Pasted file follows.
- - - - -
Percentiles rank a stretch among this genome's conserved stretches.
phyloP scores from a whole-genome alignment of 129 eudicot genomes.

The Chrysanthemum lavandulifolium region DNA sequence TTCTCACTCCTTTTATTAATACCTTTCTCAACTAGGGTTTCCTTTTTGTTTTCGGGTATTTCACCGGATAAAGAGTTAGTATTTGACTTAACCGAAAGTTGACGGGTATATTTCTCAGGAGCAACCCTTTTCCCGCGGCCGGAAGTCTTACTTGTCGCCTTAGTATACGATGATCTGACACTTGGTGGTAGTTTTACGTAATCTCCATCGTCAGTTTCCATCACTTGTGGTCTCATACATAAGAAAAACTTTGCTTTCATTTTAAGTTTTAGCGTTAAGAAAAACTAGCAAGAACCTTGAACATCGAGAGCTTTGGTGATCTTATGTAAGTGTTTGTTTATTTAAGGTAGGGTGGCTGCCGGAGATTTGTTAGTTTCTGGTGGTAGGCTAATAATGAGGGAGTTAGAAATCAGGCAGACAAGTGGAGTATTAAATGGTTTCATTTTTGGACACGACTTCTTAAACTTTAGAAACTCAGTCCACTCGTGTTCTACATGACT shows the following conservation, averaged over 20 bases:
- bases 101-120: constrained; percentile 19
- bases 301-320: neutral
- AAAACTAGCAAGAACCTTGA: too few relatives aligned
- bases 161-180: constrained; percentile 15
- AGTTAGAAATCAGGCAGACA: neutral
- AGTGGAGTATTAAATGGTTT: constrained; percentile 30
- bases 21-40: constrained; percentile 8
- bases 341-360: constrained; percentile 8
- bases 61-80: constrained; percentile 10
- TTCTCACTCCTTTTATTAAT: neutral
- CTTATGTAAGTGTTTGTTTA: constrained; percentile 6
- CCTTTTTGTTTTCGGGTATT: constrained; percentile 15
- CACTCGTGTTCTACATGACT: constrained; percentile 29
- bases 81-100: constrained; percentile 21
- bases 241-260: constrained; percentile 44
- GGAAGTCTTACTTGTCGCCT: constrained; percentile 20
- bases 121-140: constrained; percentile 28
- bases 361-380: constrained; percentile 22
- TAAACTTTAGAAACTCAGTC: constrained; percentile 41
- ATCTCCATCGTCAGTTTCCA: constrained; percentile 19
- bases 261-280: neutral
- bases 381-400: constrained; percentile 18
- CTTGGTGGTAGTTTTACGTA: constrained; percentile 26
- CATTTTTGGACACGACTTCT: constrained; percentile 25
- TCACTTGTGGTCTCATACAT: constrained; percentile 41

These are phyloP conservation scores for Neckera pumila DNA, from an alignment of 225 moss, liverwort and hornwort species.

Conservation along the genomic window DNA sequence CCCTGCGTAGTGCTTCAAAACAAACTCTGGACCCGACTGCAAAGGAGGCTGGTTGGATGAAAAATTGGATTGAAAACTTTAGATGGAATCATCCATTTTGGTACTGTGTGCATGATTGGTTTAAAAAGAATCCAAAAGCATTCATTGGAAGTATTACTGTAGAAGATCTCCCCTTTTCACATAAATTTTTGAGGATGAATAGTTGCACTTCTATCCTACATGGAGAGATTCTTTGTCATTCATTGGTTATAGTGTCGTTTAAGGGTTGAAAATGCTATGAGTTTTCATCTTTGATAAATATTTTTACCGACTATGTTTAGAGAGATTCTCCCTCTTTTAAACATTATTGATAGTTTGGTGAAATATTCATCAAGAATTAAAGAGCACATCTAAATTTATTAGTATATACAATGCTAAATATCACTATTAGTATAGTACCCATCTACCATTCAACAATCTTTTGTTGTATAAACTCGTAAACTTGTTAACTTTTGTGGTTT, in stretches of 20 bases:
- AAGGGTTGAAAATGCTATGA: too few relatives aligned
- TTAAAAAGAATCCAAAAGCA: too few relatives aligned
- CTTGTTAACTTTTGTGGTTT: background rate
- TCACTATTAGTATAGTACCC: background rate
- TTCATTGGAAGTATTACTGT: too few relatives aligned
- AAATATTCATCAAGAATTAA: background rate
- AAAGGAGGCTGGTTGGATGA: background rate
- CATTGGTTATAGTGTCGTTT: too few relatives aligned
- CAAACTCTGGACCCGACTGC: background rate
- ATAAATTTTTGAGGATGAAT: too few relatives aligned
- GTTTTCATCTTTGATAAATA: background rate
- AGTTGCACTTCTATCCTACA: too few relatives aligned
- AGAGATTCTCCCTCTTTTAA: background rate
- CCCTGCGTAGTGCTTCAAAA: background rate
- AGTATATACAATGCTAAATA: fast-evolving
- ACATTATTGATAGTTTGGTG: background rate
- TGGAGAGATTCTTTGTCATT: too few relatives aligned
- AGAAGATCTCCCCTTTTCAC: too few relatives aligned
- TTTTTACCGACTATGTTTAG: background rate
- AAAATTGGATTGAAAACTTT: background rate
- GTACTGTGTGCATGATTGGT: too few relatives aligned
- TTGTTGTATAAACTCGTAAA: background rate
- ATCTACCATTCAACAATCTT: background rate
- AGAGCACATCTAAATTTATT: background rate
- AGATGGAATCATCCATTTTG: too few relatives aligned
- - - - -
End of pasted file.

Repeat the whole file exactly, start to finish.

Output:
Percentiles rank a stretch among this genome's conserved stretches.
phyloP scores from a whole-genome alignment of 129 eudicot genomes.

The Chrysanthemum lavandulifolium region DNA sequence TTCTCACTCCTTTTATTAATACCTTTCTCAACTAGGGTTTCCTTTTTGTTTTCGGGTATTTCACCGGATAAAGAGTTAGTATTTGACTTAACCGAAAGTTGACGGGTATATTTCTCAGGAGCAACCCTTTTCCCGCGGCCGGAAGTCTTACTTGTCGCCTTAGTATACGATGATCTGACACTTGGTGGTAGTTTTACGTAATCTCCATCGTCAGTTTCCATCACTTGTGGTCTCATACATAAGAAAAACTTTGCTTTCATTTTAAGTTTTAGCGTTAAGAAAAACTAGCAAGAACCTTGAACATCGAGAGCTTTGGTGATCTTATGTAAGTGTTTGTTTATTTAAGGTAGGGTGGCTGCCGGAGATTTGTTAGTTTCTGGTGGTAGGCTAATAATGAGGGAGTTAGAAATCAGGCAGACAAGTGGAGTATTAAATGGTTTCATTTTTGGACACGACTTCTTAAACTTTAGAAACTCAGTCCACTCGTGTTCTACATGACT shows the following conservation, averaged over 20 bases:
- bases 101-120: constrained; percentile 19
- bases 301-320: neutral
- AAAACTAGCAAGAACCTTGA: too few relatives aligned
- bases 161-180: constrained; percentile 15
- AGTTAGAAATCAGGCAGACA: neutral
- AGTGGAGTATTAAATGGTTT: constrained; percentile 30
- bases 21-40: constrained; percentile 8
- bases 341-360: constrained; percentile 8
- bases 61-80: constrained; percentile 10
- TTCTCACTCCTTTTATTAAT: neutral
- CTTATGTAAGTGTTTGTTTA: constrained; percentile 6
- CCTTTTTGTTTTCGGGTATT: constrained; percentile 15
- CACTCGTGTTCTACATGACT: constrained; percentile 29
- bases 81-100: constrained; percentile 21
- bases 241-260: constrained; percentile 44
- GGAAGTCTTACTTGTCGCCT: constrained; percentile 20
- bases 121-140: constrained; percentile 28
- bases 361-380: constrained; percentile 22
- TAAACTTTAGAAACTCAGTC: constrained; percentile 41
- ATCTCCATCGTCAGTTTCCA: constrained; percentile 19
- bases 261-280: neutral
- bases 381-400: constrained; percentile 18
- CTTGGTGGTAGTTTTACGTA: constrained; percentile 26
- CATTTTTGGACACGACTTCT: constrained; percentile 25
- TCACTTGTGGTCTCATACAT: constrained; percentile 41

These are phyloP conservation scores for Neckera pumila DNA, from an alignment of 225 moss, liverwort and hornwort species.

Conservation along the genomic window DNA sequence CCCTGCGTAGTGCTTCAAAACAAACTCTGGACCCGACTGCAAAGGAGGCTGGTTGGATGAAAAATTGGATTGAAAACTTTAGATGGAATCATCCATTTTGGTACTGTGTGCATGATTGGTTTAAAAAGAATCCAAAAGCATTCATTGGAAGTATTACTGTAGAAGATCTCCCCTTTTCACATAAATTTTTGAGGATGAATAGTTGCACTTCTATCCTACATGGAGAGATTCTTTGTCATTCATTGGTTATAGTGTCGTTTAAGGGTTGAAAATGCTATGAGTTTTCATCTTTGATAAATATTTTTACCGACTATGTTTAGAGAGATTCTCCCTCTTTTAAACATTATTGATAGTTTGGTGAAATATTCATCAAGAATTAAAGAGCACATCTAAATTTATTAGTATATACAATGCTAAATATCACTATTAGTATAGTACCCATCTACCATTCAACAATCTTTTGTTGTATAAACTCGTAAACTTGTTAACTTTTGTGGTTT, in stretches of 20 bases:
- AAGGGTTGAAAATGCTATGA: too few relatives aligned
- TTAAAAAGAATCCAAAAGCA: too few relatives aligned
- CTTGTTAACTTTTGTGGTTT: background rate
- TCACTATTAGTATAGTACCC: background rate
- TTCATTGGAAGTATTACTGT: too few relatives aligned
- AAATATTCATCAAGAATTAA: background rate
- AAAGGAGGCTGGTTGGATGA: background rate
- CATTGGTTATAGTGTCGTTT: too few relatives aligned
- CAAACTCTGGACCCGACTGC: background rate
- ATAAATTTTTGAGGATGAAT: too few relatives aligned
- GTTTTCATCTTTGATAAATA: background rate
- AGTTGCACTTCTATCCTACA: too few relatives aligned
- AGAGATTCTCCCTCTTTTAA: background rate
- CCCTGCGTAGTGCTTCAAAA: background rate
- AGTATATACAATGCTAAATA: fast-evolving
- ACATTATTGATAGTTTGGTG: background rate
- TGGAGAGATTCTTTGTCATT: too few relatives aligned
- AGAAGATCTCCCCTTTTCAC: too few relatives aligned
- TTTTTACCGACTATGTTTAG: background rate
- AAAATTGGATTGAAAACTTT: background rate
- GTACTGTGTGCATGATTGGT: too few relatives aligned
- TTGTTGTATAAACTCGTAAA: background rate
- ATCTACCATTCAACAATCTT: background rate
- AGAGCACATCTAAATTTATT: background rate
- AGATGGAATCATCCATTTTG: too few relatives aligned